Amid the ashes of the financial crisis, cross-border microfinance warms up

Amid the ashes of the financial crisis, cross-border microfinance warms up

The supply chain of microfinance. Photos by Miguel Samper for Mercy Corps.
The supply chain of microfinance. Photos by Miguel Samper for Mercy Corps.

Even as problems with microfinance continue to spread, cross—border microfinance is firing up.

Cross—border finance refers to any financing arrangement that crosses national borders. Consequently, the movement of money is subject to substantial taxes, even when loans or credit are extended by a third party, such as a bank. Simplifying this process is CGAP, the Consultative Group to Assist the Poor, an independent policy and research center.

The latest publication by CGAP, Trends in Cross Border Funding, shows that many cross—border funders, such as Deutsche Bank and VisionFund, the microfinance arm of the nonprofit World Vision, are committed to pulling people out of poverty through financial empowerment. Click here to view a comprehensive list of microfinance investors.

However, doubts linger over the effectiveness of microfinance. David Roodman, a senior fellow at the Center for Global Development, compiled the most complete investigation into the sources and consequences of microfinance. His report, Due Diligence, found no evidence that small loans lift people en masse out of poverty.

Despite critics such as Roodman, opaque business practices, and a lack of acceptable global guidelines and standards, cross—border funding for microfinance increased to $24 billion in commitments through December 2010, CGAP’s research shows, with steady increases in 2011.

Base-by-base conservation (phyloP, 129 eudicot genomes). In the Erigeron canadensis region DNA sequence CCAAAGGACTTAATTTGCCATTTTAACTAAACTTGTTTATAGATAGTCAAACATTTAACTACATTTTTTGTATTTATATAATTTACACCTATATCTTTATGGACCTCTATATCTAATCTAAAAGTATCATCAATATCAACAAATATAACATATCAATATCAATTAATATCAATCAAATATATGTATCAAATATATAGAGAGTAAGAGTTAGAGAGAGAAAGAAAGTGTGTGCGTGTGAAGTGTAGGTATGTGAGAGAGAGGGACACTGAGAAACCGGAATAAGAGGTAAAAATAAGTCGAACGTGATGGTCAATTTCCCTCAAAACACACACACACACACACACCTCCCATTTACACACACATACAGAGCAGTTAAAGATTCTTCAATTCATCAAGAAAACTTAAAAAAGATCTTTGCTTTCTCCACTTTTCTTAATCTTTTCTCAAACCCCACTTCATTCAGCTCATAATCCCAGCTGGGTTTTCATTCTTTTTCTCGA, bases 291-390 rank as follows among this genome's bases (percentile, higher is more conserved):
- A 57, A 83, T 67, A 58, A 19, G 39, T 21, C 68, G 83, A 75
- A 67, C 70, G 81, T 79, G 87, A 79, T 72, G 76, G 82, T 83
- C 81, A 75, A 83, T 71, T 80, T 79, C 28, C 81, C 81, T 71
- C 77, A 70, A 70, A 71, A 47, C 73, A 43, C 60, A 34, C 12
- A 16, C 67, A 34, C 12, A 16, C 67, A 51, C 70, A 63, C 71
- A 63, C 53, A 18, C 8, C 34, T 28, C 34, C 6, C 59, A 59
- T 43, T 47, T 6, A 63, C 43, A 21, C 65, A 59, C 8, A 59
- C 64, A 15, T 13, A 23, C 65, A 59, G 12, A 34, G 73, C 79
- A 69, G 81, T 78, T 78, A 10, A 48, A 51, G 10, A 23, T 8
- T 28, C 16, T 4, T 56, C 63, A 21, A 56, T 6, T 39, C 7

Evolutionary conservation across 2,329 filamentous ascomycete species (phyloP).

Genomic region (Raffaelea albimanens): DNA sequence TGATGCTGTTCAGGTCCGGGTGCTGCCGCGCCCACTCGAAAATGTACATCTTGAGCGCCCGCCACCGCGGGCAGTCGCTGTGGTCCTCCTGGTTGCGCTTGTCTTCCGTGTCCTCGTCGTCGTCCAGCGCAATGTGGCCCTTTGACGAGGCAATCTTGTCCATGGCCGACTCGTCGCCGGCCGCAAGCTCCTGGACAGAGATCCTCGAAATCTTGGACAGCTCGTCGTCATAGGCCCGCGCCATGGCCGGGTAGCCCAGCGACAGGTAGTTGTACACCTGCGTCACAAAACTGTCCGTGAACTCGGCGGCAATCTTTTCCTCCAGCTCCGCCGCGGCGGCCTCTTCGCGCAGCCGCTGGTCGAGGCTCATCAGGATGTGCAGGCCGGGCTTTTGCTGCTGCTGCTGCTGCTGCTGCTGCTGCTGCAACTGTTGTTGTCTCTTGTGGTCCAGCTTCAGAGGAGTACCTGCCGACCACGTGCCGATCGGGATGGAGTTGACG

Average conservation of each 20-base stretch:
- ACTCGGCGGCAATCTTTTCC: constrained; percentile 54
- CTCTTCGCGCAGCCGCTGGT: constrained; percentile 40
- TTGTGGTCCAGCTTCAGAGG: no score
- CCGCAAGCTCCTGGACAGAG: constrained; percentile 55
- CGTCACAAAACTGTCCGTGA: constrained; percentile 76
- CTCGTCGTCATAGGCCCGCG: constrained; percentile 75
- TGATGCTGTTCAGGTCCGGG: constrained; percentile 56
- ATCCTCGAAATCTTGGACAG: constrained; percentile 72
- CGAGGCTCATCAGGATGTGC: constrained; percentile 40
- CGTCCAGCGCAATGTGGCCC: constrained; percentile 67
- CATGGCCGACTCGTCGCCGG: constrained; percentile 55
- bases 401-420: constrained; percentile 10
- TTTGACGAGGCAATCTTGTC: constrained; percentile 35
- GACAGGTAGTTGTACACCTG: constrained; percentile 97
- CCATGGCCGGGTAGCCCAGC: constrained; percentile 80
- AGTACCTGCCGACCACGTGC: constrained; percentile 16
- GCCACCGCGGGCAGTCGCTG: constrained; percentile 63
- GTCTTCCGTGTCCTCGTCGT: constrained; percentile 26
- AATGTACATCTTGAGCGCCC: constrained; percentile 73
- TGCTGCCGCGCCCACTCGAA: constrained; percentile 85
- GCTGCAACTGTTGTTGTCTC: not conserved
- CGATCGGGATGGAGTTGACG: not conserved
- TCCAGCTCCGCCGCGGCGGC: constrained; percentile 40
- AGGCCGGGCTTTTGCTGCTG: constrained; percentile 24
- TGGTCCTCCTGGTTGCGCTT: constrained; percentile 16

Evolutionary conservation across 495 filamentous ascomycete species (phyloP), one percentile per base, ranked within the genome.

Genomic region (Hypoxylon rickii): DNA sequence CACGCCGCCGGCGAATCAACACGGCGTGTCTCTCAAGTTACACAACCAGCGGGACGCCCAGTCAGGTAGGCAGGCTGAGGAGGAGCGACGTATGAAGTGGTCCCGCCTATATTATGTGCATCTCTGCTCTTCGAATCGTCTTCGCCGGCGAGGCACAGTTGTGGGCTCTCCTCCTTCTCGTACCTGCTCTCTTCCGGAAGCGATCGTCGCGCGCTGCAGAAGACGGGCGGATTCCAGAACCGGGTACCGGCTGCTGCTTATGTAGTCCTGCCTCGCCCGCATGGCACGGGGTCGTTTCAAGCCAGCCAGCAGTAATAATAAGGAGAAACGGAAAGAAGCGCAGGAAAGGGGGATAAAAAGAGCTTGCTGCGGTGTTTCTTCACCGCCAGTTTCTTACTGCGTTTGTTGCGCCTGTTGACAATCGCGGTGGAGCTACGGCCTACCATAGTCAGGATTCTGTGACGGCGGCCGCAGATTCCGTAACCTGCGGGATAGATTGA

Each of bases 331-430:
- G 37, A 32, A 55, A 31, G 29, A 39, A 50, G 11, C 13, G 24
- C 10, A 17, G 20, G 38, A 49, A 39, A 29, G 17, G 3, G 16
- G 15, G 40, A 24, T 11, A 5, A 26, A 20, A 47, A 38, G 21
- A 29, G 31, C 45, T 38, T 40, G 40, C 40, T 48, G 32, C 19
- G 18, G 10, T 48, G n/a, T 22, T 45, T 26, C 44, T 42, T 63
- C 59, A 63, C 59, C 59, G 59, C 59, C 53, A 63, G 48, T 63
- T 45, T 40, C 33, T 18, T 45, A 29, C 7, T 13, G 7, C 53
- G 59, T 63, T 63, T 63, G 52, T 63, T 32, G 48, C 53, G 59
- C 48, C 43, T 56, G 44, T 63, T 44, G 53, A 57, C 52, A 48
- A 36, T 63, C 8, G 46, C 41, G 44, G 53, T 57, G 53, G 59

However, challenges remain. According to the International Association of Microfinance Investors (IAMFI), some microfinance investors (MFIs) and social investors claim that commercial funding may cause “mission drift”, leading MFIs to lose sight of their core goal of serving the poor. For example, their average loan size may grow, or they may loan to fewer women and to more urban clients. That's contrary to MFI shareholders' and lenders' expectations.

Despite these concerns, the IAMFI has sought greater diversity in how they support microfinance initiatives. Investors and microfinance institutions now act through intermediaries, such as private investment entities or vehicles, removing burdensome banking fees and political roadblocks to reach those in need faster.

Cross—border financing can be complex. However, as the sector develops, IAMFI argues that several improvements should be actively pursued. Full transparency of cross—border funding information, standardized and consistent definitions and metrics, complete and timely reporting and disclosure, and standardized classification systems will allow microfinance investors and other intermediaries an effective means to communicate, collaborate and deliver.

The lingering question is whether this industry can overcome underlying doubts about its effectiveness. Cross—border microfinance isn’t on fire yet, but is slowly heating up.

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